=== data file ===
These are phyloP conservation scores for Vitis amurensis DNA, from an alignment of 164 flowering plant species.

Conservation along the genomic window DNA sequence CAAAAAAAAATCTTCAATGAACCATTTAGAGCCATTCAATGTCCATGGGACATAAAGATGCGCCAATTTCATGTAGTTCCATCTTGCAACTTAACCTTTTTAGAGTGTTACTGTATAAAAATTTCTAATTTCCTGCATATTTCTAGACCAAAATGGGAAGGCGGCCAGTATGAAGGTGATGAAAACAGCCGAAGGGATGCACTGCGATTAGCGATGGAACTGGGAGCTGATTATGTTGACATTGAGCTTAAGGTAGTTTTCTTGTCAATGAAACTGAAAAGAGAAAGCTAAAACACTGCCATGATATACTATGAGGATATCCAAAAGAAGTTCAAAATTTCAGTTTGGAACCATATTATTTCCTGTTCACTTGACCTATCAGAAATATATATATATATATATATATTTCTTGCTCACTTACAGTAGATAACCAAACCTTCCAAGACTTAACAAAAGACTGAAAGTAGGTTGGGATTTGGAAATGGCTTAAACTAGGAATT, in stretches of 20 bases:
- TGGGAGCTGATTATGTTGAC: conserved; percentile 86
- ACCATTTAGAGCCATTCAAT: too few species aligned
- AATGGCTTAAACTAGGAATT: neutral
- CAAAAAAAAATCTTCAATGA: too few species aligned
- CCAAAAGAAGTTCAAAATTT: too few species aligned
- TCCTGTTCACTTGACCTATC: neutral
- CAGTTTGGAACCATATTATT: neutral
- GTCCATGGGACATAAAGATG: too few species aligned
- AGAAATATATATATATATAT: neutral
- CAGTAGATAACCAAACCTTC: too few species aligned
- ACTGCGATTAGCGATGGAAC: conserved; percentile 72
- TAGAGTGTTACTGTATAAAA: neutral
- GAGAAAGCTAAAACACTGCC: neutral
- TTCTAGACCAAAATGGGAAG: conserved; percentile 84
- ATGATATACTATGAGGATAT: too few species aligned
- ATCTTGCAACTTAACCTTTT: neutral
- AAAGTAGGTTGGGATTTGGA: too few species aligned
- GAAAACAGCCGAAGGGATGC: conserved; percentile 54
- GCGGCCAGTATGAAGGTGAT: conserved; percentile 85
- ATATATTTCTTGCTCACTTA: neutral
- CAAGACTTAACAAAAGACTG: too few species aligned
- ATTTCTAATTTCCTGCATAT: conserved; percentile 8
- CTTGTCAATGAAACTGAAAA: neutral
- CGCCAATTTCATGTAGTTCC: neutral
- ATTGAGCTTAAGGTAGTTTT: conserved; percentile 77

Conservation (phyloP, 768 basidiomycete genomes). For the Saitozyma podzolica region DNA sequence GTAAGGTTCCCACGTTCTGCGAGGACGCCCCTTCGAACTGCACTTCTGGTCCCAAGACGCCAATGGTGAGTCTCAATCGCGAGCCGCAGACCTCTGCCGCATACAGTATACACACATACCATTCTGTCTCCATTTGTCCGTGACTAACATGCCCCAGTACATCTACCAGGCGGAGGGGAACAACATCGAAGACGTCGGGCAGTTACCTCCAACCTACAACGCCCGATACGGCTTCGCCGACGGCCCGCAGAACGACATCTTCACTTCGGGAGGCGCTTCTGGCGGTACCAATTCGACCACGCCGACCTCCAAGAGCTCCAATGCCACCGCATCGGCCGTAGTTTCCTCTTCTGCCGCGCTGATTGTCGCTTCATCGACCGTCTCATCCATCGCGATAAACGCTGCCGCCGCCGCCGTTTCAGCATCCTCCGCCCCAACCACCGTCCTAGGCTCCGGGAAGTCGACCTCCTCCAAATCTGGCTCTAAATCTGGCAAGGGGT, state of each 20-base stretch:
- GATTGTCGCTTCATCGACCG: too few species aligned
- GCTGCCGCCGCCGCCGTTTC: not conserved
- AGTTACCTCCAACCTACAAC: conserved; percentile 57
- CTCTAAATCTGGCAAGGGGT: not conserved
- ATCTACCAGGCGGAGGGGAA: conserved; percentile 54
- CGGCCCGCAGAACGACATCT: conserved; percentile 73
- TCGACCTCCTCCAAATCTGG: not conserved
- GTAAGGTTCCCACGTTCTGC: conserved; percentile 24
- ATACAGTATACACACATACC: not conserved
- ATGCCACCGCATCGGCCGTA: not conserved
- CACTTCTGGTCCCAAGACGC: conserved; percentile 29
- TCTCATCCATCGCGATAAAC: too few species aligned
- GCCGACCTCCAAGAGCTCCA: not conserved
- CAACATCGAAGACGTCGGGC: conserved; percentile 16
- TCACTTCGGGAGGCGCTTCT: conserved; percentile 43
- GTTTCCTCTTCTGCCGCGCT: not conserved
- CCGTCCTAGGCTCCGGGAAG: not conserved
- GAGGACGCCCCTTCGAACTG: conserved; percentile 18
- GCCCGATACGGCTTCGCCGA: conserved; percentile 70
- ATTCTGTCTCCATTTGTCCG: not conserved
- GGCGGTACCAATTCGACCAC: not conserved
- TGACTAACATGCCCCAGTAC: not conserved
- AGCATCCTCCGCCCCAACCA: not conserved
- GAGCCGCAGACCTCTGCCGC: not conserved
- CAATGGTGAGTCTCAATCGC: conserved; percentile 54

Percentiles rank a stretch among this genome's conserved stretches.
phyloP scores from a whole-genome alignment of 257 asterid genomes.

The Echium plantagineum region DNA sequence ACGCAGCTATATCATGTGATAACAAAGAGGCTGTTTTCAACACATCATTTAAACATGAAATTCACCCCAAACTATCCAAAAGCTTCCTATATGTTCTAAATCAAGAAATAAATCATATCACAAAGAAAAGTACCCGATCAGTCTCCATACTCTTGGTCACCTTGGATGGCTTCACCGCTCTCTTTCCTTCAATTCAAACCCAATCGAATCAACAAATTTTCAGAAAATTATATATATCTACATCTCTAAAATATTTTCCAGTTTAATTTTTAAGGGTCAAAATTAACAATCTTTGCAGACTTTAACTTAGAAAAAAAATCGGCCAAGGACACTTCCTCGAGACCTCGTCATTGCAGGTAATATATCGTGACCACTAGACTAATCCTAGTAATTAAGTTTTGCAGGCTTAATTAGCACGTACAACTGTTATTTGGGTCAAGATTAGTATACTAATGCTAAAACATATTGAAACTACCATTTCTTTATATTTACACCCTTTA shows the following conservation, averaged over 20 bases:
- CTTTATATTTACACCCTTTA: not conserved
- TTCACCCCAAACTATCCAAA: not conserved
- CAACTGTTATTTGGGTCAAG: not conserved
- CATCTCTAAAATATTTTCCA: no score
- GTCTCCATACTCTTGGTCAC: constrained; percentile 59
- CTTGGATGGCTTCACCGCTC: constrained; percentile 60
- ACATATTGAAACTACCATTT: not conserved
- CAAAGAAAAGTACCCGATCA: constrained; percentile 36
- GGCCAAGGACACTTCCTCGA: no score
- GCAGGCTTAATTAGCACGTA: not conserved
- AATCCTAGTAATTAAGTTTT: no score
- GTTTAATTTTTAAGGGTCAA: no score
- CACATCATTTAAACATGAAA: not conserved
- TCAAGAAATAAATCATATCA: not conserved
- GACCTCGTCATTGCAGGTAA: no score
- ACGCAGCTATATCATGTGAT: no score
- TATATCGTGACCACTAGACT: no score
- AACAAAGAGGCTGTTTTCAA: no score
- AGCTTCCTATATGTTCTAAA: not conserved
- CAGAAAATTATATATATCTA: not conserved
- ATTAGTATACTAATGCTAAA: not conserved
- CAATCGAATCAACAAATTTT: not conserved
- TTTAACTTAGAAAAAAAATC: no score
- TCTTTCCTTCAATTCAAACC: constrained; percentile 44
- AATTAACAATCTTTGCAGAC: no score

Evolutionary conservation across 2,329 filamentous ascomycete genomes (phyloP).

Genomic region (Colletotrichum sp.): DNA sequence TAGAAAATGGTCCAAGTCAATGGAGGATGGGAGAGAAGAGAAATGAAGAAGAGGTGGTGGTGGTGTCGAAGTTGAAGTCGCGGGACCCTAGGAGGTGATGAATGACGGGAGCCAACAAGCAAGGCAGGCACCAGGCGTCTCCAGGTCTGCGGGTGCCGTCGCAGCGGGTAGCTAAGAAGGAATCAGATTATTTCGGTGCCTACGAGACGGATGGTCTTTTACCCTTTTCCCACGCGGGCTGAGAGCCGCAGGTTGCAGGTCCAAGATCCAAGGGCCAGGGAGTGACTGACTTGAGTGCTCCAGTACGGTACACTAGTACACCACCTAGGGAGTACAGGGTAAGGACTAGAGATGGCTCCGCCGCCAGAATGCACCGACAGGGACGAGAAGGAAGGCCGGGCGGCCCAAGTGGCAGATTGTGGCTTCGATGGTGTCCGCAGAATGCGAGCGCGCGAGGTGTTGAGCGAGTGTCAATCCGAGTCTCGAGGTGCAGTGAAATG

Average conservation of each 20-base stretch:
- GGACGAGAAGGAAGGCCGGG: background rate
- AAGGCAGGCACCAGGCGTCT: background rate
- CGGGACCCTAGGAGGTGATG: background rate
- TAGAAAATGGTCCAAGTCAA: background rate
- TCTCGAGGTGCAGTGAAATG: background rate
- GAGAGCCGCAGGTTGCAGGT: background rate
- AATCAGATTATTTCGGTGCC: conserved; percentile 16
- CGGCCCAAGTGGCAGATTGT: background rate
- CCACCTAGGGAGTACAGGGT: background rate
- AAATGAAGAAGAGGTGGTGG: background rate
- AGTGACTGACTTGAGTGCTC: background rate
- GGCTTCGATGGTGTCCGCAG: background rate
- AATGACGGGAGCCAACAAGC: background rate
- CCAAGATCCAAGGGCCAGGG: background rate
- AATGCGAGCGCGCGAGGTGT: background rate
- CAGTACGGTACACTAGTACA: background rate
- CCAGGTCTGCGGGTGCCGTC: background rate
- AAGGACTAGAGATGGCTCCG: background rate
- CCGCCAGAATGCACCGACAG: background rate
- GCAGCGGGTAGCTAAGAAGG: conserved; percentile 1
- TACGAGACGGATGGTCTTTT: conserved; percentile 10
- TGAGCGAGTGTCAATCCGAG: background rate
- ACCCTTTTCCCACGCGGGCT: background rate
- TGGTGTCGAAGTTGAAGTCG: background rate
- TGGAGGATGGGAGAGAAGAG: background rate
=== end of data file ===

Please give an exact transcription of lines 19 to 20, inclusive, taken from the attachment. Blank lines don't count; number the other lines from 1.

- AAAGTAGGTTGGGATTTGGA: too few species aligned
- GAAAACAGCCGAAGGGATGC: conserved; percentile 54